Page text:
Eating @ ... Casa Publica
A tram rattles past, revealing the Wizard reverse parking (though we can’t be sure, given his pushmi-pullyu double-fronted Volkswagen Beetle), as I reach for another heavenly smoked pork rib sticky with chancaca.
We’re lunching at Casa Publica, James ‘Carlton’ Murdoch’s love letter to all things South American – including the mysterious Señor Hugo Chile – and it’s a perfect spring day in the city. Sitting in the sun at the Armagh Street end of the always buzzing New Regent Street, it’s the perfect spot to withdraw from (but still keep an eye on) the city’s hustle and bustle, kick back, and enjoy sensational sipper Casa Luana – a premium, smooth rum infused in-house with a heady mix of cardamom, orange and brown sugar – while grazing on exotic fare.
With a theme based around the legend of the aforementioned Señor Chile, who became a rum runner during prohibition, then switched to cocaine after sweet lady liquor was legalised, the site formerly famous for its Mexican fare is now a Casa/shrine to his decadent lifestyle. The authentic south-of-the-border slick refurb sees shiny gold machine-gun-style lampshades join intimate booths, the prerequisite moody lighting, and vintage rum and cocaine runner’s paraphernalia, including a selection of women’s left foot pumps – highlighting a rather disturbing predilection of Señor Chile’s which would ultimately be his undoing (according to Casa Publica legend).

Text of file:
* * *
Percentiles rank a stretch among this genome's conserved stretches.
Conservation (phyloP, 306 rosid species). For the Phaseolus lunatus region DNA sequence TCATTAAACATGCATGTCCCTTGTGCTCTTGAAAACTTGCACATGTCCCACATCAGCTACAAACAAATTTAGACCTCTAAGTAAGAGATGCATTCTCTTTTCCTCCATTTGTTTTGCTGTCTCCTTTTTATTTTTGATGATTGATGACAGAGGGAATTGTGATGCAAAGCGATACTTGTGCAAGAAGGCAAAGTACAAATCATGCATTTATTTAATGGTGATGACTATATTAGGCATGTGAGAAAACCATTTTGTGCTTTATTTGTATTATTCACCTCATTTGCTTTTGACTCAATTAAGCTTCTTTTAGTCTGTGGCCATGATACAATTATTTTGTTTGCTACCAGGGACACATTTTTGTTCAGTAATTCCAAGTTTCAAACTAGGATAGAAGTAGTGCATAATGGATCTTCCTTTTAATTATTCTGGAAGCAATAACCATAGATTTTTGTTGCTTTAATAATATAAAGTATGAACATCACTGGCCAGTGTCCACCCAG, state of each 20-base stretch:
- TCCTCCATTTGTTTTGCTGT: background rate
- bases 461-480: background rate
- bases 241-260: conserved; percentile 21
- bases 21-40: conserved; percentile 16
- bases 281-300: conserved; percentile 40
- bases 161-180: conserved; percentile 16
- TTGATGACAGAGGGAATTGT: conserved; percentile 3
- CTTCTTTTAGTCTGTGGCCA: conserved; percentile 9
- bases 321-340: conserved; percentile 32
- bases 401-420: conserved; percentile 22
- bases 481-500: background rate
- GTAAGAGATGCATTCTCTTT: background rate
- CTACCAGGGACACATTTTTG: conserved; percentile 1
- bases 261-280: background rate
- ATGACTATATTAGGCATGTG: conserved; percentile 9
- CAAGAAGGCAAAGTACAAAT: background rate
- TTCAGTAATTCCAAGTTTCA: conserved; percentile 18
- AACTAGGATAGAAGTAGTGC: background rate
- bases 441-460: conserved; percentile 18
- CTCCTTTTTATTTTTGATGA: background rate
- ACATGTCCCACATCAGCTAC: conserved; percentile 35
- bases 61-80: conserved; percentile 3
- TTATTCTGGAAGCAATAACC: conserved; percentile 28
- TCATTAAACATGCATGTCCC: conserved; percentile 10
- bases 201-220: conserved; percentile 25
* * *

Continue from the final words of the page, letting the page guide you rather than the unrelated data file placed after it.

As expected, there’s an obscene selection of rums (162 and counting) behind the prohibition-cool bar, including a $185-a-shot of ancient 1930s British West Indies Finest Old Rum, which has taken on a heady, cognac-like aroma.
The genius of extending Casas Publica’s bangin’ dinner menu into the lunching hours sees us scooping up mounds of made-at-the-table primo guacamole zinging with chilli, lime syrup and coriander with homemade tortillas and squabbling over the final portions of the delightfully refreshing pineapple salsa (heads up: this is too good to share!).
The tuna ceviche on arepas (maize crackers) also ticks all the boxes with its tropical bent, blending a lip-smacking lime, watermelon, chilli, cucumber and mint combo with its perfectly cured fish, while the ribs are a revelation unto themselves. Piled high in holding blocks and glistening with promise, the succulent smoked pork meat is melt-in-the-mouth tender and, be warned, you will be licking your fingers.
All good things must come to an end – sticky (as with Señor Chile’s unflattering exit) or otherwise, and rum choc shots are the perfect note to bid ‘adiós’ on.
167/180 Armagh Street
03 366 1389